“No,” Fred said. He looked down and registered some surprise when he realized that the game was over.

“I don’t think anybody is paying attention,” said Ron, shivering.

Hermione plucked the tissue paper from the box Fred had stored the cards in and transfigured them into blankets. “We’re in big trouble,” she said, handing them around.

“Why? Because you’re getting farther behind in your homework with every passing second?” Ron asked snidely.

Hermione glared at him. “Just because I’m not lazy and leave things to the last minute…”

“I’m not lazy,” Ron interrupted. “I’m… I’m ergonomically efficient.” He was very proud of that term, he’d learned it from Dean Thomas.

“Efficient?” Hermione’s voice went up a notch. “Do you call rushing about like a headless chicken at the last minute ‘efficient’? She wondered where Ron had learned the word ‘ergonomically’, but wasn’t about to give him the satisfaction of asking.

“Yes.” Ron waited for Hermione to ask about the term, but George, Fred and Harry interrupted the quarrel with loud sighs.

“Do they always argue like this, Harry?” Fred asked.

“Oh, no,” Harry said, dealing another hand of Snap. “They have many different ways of arguing.”

Hermione glared at him and Ron smacked him on the back of his head. “Don’t be smart,” Ron said. “Or Father Christmas will put coal in your stocking.”

“That’d be better than anything the Dursleys have given me,” Harry said dryly.

“What’s taking Dumbledore so long?” Hermione wondered.

“Maybe he stepped out to do a bit of last minute shopping?” Fred suggested.

Ron laughed. “There, see?” he said to Hermione. “If Dumbledore does things at the last minute, then it must be all right!”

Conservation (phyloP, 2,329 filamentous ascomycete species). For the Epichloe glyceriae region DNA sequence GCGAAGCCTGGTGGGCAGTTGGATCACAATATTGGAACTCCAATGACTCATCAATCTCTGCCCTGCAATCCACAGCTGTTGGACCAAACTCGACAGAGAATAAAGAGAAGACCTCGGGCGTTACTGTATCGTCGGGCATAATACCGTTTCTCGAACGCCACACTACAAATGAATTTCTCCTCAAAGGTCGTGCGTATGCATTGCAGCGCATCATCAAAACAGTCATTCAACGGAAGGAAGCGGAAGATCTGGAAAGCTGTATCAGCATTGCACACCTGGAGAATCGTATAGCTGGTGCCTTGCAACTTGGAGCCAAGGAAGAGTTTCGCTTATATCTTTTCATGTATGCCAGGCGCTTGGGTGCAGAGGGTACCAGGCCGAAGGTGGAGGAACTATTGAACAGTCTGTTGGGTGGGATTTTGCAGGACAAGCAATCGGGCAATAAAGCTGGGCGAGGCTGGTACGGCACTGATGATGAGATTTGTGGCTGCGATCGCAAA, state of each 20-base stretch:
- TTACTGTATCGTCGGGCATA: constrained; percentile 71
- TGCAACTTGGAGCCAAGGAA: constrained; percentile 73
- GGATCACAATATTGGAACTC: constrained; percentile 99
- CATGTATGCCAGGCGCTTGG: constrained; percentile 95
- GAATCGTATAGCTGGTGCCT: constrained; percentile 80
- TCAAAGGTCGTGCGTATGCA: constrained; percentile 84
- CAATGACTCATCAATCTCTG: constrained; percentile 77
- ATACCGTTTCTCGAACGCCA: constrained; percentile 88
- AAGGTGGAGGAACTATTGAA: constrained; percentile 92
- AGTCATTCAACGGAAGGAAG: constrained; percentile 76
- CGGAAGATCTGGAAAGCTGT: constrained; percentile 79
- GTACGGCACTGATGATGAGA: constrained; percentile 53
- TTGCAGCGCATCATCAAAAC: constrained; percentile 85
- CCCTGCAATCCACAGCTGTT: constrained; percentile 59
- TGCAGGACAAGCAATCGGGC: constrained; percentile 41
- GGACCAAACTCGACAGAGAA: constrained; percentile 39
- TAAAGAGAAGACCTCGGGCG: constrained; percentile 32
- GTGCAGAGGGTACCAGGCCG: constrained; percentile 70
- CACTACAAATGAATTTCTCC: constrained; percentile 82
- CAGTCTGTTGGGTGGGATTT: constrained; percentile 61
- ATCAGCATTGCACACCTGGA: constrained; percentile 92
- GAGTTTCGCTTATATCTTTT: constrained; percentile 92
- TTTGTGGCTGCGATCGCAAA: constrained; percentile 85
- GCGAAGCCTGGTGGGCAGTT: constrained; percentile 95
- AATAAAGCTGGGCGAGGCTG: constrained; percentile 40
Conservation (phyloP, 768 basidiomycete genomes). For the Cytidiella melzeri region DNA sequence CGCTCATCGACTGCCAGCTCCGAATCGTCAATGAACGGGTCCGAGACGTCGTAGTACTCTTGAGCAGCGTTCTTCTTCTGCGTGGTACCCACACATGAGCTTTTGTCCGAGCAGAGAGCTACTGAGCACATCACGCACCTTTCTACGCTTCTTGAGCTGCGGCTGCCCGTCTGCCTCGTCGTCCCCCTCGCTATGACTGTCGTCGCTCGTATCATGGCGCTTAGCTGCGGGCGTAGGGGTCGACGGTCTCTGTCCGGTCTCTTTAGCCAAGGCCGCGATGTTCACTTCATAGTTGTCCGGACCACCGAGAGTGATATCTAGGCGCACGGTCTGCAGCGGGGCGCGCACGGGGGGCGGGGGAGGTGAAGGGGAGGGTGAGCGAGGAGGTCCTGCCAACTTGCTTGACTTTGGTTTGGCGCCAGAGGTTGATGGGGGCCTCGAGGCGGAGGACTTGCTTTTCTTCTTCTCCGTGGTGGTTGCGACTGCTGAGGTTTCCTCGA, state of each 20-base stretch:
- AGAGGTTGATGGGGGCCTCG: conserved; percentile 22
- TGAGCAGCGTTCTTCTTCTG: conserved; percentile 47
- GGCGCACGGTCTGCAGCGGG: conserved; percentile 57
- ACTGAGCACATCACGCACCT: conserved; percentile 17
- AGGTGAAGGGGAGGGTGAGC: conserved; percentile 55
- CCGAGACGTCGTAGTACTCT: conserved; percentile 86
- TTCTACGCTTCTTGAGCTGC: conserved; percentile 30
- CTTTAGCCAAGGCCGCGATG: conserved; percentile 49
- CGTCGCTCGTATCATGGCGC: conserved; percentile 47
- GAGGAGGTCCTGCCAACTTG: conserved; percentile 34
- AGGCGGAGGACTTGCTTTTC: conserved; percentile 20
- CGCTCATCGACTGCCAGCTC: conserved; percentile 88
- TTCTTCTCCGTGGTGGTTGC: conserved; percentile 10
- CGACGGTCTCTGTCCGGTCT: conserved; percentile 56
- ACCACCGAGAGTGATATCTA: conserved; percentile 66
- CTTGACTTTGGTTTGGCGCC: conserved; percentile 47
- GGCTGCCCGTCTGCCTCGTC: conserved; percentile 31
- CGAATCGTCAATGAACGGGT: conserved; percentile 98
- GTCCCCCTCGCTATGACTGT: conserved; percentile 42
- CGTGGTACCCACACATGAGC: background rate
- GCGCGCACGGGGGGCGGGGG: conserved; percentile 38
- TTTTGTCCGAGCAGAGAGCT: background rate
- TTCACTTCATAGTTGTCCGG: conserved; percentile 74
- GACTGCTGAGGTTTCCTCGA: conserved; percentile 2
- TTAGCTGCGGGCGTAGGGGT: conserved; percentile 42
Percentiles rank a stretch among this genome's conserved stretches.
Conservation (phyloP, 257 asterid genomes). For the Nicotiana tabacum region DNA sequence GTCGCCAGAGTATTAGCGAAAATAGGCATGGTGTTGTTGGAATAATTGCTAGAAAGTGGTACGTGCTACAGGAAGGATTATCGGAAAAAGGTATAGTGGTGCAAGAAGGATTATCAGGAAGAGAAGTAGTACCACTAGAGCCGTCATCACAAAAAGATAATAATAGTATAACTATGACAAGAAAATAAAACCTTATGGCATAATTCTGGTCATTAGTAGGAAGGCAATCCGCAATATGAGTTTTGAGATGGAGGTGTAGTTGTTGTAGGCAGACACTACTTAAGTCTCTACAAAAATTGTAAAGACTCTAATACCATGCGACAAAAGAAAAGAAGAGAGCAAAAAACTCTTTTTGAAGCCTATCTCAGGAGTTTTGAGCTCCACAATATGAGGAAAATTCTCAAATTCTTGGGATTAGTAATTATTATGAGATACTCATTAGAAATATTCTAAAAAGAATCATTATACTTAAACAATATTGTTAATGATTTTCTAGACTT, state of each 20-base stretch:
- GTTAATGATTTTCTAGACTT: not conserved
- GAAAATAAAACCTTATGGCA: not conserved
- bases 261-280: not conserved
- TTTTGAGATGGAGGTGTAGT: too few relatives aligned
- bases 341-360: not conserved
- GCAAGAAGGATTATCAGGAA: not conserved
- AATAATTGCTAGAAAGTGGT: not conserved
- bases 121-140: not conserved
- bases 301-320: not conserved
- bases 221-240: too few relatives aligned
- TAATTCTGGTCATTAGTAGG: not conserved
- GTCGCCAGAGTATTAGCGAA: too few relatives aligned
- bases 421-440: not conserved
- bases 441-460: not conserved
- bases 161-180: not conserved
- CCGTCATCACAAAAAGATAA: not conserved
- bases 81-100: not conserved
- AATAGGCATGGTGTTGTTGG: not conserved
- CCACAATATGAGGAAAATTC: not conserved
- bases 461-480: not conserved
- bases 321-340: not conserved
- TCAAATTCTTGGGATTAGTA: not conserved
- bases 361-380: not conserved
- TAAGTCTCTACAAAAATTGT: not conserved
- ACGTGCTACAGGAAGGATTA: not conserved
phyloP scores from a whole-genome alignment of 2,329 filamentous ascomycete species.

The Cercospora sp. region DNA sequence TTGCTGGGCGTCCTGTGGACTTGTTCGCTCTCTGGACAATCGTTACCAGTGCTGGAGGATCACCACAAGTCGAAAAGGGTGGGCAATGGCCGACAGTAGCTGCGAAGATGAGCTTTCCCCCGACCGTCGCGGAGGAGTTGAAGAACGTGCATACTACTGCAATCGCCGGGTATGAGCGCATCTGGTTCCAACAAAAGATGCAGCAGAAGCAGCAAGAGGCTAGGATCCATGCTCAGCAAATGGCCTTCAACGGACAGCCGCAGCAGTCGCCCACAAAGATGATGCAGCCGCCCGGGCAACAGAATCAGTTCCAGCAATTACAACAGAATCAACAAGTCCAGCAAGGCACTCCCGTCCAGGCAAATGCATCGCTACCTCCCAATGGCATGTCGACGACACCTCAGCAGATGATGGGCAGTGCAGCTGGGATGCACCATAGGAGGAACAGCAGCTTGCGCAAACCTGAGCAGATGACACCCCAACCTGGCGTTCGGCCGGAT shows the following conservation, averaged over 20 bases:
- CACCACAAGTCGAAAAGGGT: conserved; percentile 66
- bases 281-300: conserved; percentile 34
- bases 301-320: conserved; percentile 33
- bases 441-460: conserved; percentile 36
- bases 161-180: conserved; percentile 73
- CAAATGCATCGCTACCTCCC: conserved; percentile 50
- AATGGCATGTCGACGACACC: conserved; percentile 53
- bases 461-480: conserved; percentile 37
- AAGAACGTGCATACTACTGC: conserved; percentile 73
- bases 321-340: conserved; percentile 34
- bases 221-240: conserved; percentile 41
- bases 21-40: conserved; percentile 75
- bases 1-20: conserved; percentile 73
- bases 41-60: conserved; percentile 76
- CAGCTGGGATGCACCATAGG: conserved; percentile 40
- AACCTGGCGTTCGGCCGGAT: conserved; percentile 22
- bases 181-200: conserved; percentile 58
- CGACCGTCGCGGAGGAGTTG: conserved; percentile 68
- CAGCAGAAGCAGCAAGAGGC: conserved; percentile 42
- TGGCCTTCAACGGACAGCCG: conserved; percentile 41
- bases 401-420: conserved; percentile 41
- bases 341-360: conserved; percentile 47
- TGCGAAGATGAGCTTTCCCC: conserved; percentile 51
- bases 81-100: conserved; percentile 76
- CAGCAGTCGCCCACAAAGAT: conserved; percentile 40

Hermione sighed and rolled her eyes. “Just because Dumbledore is inefficient once in a while, doesn’t mean it’s all right. Besides, that was just Fred’s theory. It’s not proven. There are lots of other reasons why Dumbledore hasn’t let us out yet.”

“Like, maybe he can’t get us out,” Harry stated flatly.

Ron frowned. “You’re nutters. Dumbledore’s the greatest wizard of our age! There’s nothing he can’t do… is there?”

Harry sighed. “He couldn’t open the Chamber of Secrets,” he reminded Ron.

The Weasleys winced as one, making Harry sorry that he’d brought up that particular memory. It must still give the whole family nightmares to think of how close Ginny came to dying down there.

“That was an entirely different situation,” Fred said, once he collected himself.

Ron, Harry and Hermione exchanged looks.

“I hate it when people start giving each other the old ‘Do you want to break it to the poor chump or shall I?’ look,” complained Fred. “Especially when those three start it.”

“You think the conditions are the same? Why?” George asked the three.

Ron sighed and slumped to the floor. Then he stood up, grabbed a cushion, and sat back on the floor with his back to the bookcase. “Do you think that the door will only open when the Bookwyrm is here?” he asked Harry, while completely ignoring George.

“I think only the reason the door was here at all is because the Bookwyrm was here,” Harry said. “I’ve been in the library lots of times and I’ve never seen it before.”

“We came through after the Bookwyrm had left,” George pointed out.

“Maybe we came through just as the Bookwyrm was leaving,” Fred contradicted.

“Small sigh,” said George. “I hate it when you get all logical.”

Hermione frowned. “There’s nothing wrong with logic,” she said.

“Fine,” George retorted. “Then logic us a way out of here.”

Hermione began to pace and pull at her lower lip. “Well, let’s start with the premise that the Bookwyrm used magic to create the door. He obviously didn’t shut it after himself, because then you two wouldn’t have been able to come inside. So leaving the room must be what shuts it off.” She paced some more. “No, leaving the castle entirely must be what shuts it off.”

“That’s not going to get us anywhere,” Fred complained.